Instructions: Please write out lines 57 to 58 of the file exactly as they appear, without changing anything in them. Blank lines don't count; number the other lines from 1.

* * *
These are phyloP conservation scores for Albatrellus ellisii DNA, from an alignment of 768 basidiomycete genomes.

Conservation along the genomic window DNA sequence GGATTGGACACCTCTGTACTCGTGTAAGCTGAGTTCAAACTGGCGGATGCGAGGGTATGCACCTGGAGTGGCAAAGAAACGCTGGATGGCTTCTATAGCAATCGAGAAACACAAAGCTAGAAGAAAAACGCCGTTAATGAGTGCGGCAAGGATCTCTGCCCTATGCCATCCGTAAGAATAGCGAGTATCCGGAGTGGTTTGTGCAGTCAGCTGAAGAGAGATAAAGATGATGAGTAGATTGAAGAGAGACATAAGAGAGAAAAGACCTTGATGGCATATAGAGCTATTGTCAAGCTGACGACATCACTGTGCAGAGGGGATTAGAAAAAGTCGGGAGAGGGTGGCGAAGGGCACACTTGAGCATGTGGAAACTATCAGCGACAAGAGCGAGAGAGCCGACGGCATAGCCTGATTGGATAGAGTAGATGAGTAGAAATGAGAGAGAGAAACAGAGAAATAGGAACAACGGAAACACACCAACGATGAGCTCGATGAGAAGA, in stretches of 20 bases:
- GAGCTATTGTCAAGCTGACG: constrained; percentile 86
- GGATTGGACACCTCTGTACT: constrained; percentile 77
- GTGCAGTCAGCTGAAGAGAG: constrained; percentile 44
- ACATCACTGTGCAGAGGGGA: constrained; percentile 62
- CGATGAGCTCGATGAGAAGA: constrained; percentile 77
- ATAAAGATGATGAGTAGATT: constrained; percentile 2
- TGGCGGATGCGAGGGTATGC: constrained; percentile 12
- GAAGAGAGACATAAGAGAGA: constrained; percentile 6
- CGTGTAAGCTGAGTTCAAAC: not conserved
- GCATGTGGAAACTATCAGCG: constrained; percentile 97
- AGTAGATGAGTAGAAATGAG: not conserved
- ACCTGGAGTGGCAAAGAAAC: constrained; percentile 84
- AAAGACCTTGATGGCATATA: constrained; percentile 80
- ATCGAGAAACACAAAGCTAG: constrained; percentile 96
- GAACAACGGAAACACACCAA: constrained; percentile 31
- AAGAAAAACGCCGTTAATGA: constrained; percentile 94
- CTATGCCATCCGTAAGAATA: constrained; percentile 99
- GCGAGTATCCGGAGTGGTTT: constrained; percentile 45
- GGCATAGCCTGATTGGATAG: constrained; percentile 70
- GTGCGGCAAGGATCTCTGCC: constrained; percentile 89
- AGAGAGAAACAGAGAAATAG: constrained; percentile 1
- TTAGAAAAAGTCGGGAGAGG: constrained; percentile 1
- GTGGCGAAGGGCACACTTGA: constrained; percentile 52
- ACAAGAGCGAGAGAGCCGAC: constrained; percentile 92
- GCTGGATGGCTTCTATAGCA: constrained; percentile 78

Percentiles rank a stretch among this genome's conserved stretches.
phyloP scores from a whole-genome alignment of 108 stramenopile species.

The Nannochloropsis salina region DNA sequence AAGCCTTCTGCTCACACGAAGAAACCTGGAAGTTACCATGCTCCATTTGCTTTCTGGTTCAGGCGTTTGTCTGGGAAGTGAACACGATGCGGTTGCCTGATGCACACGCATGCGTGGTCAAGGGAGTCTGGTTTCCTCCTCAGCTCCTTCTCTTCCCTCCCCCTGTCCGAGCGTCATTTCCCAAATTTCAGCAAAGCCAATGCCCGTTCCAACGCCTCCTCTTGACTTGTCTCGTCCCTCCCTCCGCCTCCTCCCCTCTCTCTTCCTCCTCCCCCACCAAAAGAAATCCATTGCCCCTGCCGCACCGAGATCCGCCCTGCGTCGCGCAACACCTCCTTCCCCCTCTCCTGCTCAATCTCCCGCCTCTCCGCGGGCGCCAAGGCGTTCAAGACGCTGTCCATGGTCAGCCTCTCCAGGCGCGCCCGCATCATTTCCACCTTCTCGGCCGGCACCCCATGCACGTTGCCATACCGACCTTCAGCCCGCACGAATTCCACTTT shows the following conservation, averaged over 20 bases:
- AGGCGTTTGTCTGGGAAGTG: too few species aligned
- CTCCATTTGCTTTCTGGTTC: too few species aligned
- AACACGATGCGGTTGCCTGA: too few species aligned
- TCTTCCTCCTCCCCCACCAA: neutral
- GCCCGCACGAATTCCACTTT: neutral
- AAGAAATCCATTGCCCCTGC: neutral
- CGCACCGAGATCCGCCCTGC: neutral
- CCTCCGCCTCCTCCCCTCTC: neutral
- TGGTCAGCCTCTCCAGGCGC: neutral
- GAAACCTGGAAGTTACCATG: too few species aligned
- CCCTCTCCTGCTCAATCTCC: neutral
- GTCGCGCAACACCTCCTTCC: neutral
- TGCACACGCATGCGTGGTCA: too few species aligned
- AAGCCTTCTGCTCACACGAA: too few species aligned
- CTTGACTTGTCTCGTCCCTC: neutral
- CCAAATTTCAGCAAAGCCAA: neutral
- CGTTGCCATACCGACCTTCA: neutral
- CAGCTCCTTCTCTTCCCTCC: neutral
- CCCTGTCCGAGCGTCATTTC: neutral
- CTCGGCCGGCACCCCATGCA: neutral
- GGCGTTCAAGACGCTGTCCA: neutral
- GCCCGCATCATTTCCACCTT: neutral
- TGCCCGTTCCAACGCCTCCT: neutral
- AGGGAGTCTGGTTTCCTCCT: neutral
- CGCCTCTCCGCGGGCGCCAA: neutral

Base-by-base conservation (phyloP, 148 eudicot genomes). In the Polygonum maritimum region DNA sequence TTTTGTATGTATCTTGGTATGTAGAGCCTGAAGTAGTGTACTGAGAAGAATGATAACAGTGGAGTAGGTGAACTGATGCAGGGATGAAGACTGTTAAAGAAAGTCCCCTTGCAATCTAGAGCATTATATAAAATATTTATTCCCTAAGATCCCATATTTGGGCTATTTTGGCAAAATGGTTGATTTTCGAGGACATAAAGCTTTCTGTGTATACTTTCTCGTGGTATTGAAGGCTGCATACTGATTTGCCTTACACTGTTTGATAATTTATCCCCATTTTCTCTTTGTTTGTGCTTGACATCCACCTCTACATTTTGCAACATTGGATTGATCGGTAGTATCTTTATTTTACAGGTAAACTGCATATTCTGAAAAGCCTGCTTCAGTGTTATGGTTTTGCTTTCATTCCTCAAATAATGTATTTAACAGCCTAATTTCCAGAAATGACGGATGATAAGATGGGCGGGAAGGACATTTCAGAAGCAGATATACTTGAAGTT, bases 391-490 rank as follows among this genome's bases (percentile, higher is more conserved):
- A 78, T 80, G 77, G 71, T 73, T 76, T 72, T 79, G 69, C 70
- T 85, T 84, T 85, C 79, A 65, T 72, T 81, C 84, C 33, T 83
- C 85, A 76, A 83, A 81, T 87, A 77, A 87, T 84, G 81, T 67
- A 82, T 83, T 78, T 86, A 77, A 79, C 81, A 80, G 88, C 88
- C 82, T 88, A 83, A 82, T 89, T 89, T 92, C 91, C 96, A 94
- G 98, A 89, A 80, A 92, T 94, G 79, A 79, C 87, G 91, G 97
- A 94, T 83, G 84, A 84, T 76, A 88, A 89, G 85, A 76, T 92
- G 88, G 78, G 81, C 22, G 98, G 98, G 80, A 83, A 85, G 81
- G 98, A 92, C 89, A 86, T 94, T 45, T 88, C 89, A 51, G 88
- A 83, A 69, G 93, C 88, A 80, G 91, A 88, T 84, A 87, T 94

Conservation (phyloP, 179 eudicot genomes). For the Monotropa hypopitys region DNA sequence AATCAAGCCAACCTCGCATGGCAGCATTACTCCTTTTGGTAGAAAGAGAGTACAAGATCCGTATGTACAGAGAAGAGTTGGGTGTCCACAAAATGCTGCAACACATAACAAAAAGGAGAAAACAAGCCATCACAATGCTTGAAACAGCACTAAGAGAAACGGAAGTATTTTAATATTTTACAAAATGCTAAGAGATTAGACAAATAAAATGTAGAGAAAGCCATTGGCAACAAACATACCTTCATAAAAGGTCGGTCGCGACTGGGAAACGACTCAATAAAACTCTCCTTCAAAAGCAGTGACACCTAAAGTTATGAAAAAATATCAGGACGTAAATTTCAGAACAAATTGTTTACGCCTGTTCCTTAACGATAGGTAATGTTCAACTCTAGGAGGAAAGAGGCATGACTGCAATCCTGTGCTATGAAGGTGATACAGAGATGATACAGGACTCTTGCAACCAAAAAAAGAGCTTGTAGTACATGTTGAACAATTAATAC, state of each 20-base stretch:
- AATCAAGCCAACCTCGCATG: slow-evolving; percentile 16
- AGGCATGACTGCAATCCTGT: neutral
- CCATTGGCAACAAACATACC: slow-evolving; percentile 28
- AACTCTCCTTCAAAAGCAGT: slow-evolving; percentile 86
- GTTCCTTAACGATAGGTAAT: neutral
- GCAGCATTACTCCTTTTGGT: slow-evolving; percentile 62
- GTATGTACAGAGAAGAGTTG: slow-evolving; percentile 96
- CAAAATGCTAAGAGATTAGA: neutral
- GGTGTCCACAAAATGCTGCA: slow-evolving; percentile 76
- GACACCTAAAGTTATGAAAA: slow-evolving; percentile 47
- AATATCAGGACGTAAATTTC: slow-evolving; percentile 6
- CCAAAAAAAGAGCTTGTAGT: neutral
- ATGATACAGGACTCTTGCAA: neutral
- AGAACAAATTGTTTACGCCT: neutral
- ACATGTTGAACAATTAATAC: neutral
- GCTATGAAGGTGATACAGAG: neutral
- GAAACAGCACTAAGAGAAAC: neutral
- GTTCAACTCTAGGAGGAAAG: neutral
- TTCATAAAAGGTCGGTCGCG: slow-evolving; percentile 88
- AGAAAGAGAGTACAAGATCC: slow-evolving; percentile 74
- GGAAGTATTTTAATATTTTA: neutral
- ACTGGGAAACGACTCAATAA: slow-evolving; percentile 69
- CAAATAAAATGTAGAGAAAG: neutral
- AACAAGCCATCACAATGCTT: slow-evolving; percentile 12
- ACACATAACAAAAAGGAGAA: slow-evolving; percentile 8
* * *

- A 78, T 80, G 77, G 71, T 73, T 76, T 72, T 79, G 69, C 70
- T 85, T 84, T 85, C 79, A 65, T 72, T 81, C 84, C 33, T 83